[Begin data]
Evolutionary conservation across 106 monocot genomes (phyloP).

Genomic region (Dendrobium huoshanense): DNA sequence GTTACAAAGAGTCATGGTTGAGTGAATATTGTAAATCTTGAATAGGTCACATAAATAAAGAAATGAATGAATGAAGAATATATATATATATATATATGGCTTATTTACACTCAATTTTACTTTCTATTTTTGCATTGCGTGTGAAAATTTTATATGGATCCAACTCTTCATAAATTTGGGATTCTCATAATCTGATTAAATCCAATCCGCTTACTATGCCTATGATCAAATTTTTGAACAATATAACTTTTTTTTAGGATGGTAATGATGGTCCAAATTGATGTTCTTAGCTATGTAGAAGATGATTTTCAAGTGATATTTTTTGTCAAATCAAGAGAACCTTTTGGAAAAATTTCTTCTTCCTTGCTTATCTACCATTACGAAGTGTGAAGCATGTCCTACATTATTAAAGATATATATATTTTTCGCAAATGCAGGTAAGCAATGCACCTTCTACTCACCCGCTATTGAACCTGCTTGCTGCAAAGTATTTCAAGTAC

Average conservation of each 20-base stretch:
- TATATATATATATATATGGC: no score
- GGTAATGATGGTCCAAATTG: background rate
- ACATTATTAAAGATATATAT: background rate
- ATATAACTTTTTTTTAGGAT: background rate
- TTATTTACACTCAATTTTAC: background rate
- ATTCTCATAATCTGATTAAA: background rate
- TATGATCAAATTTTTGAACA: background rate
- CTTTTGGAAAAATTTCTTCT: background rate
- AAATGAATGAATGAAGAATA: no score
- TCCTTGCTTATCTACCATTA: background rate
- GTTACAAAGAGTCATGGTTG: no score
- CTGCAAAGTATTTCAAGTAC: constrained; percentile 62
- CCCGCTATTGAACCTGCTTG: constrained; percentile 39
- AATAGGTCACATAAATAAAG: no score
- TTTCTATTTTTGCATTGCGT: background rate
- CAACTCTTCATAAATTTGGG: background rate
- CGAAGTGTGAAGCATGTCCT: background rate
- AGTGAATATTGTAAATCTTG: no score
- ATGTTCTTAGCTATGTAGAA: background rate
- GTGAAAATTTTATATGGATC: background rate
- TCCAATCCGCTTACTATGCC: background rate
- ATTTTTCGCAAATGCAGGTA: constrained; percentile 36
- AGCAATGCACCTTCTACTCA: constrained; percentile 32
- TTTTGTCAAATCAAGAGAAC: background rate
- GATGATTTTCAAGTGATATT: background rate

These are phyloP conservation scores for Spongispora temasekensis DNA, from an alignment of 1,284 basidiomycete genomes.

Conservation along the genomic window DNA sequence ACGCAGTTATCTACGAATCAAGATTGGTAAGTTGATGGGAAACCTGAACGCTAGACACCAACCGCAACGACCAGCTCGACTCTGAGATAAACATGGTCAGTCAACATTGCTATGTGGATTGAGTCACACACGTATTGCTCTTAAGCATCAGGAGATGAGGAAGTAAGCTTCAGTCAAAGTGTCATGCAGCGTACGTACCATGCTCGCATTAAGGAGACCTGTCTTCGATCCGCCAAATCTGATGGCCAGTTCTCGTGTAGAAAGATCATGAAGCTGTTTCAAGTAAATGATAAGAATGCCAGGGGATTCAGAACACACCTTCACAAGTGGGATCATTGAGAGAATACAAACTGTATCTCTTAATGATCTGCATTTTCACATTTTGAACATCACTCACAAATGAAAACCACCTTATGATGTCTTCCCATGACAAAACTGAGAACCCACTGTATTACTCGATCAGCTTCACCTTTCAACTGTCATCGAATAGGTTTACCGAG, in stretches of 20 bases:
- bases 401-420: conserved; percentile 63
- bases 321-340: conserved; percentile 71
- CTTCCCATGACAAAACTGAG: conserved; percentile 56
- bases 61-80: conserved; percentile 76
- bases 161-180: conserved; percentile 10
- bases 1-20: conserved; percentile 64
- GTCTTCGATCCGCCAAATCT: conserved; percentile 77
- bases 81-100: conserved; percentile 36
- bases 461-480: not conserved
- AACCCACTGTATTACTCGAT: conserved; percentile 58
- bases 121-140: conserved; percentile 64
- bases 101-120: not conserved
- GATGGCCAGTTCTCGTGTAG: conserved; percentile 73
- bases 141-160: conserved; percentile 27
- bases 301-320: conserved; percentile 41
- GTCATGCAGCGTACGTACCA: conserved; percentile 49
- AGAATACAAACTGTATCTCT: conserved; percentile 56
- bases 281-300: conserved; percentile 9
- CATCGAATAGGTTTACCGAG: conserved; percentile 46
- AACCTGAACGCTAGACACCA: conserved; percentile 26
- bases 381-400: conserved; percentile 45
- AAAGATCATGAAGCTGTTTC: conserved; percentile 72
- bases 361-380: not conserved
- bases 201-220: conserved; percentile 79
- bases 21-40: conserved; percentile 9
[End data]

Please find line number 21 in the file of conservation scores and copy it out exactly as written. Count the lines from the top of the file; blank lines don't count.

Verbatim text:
- AGTGAATATTGTAAATCTTG: no score